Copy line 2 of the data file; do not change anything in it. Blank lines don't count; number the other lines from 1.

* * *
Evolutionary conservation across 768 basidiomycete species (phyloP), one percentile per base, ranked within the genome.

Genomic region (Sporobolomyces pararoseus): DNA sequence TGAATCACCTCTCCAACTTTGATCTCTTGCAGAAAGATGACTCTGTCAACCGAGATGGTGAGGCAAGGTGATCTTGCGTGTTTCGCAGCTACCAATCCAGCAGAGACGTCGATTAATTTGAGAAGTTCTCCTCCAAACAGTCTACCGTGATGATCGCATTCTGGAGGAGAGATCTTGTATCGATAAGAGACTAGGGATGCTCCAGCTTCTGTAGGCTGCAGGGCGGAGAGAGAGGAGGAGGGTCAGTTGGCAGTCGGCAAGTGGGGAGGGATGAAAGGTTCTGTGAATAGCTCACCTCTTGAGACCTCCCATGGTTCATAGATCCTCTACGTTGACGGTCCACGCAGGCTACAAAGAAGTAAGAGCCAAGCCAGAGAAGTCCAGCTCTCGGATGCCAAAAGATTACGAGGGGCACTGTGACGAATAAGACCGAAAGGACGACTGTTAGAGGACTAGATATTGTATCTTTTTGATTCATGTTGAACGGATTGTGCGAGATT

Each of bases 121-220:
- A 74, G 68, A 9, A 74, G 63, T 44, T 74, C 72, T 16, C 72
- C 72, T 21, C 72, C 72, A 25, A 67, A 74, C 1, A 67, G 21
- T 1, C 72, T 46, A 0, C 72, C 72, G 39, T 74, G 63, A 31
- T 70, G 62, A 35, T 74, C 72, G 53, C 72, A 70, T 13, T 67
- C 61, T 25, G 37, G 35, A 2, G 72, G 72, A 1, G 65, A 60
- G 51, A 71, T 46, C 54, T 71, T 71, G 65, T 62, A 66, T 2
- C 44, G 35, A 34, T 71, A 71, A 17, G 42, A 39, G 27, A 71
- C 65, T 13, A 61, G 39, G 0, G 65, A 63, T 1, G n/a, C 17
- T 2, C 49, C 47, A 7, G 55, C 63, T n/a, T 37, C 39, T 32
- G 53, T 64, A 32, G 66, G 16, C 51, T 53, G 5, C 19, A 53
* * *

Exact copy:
Genomic region (Sporobolomyces pararoseus): DNA sequence TGAATCACCTCTCCAACTTTGATCTCTTGCAGAAAGATGACTCTGTCAACCGAGATGGTGAGGCAAGGTGATCTTGCGTGTTTCGCAGCTACCAATCCAGCAGAGACGTCGATTAATTTGAGAAGTTCTCCTCCAAACAGTCTACCGTGATGATCGCATTCTGGAGGAGAGATCTTGTATCGATAAGAGACTAGGGATGCTCCAGCTTCTGTAGGCTGCAGGGCGGAGAGAGAGGAGGAGGGTCAGTTGGCAGTCGGCAAGTGGGGAGGGATGAAAGGTTCTGTGAATAGCTCACCTCTTGAGACCTCCCATGGTTCATAGATCCTCTACGTTGACGGTCCACGCAGGCTACAAAGAAGTAAGAGCCAAGCCAGAGAAGTCCAGCTCTCGGATGCCAAAAGATTACGAGGGGCACTGTGACGAATAAGACCGAAAGGACGACTGTTAGAGGACTAGATATTGTATCTTTTTGATTCATGTTGAACGGATTGTGCGAGATT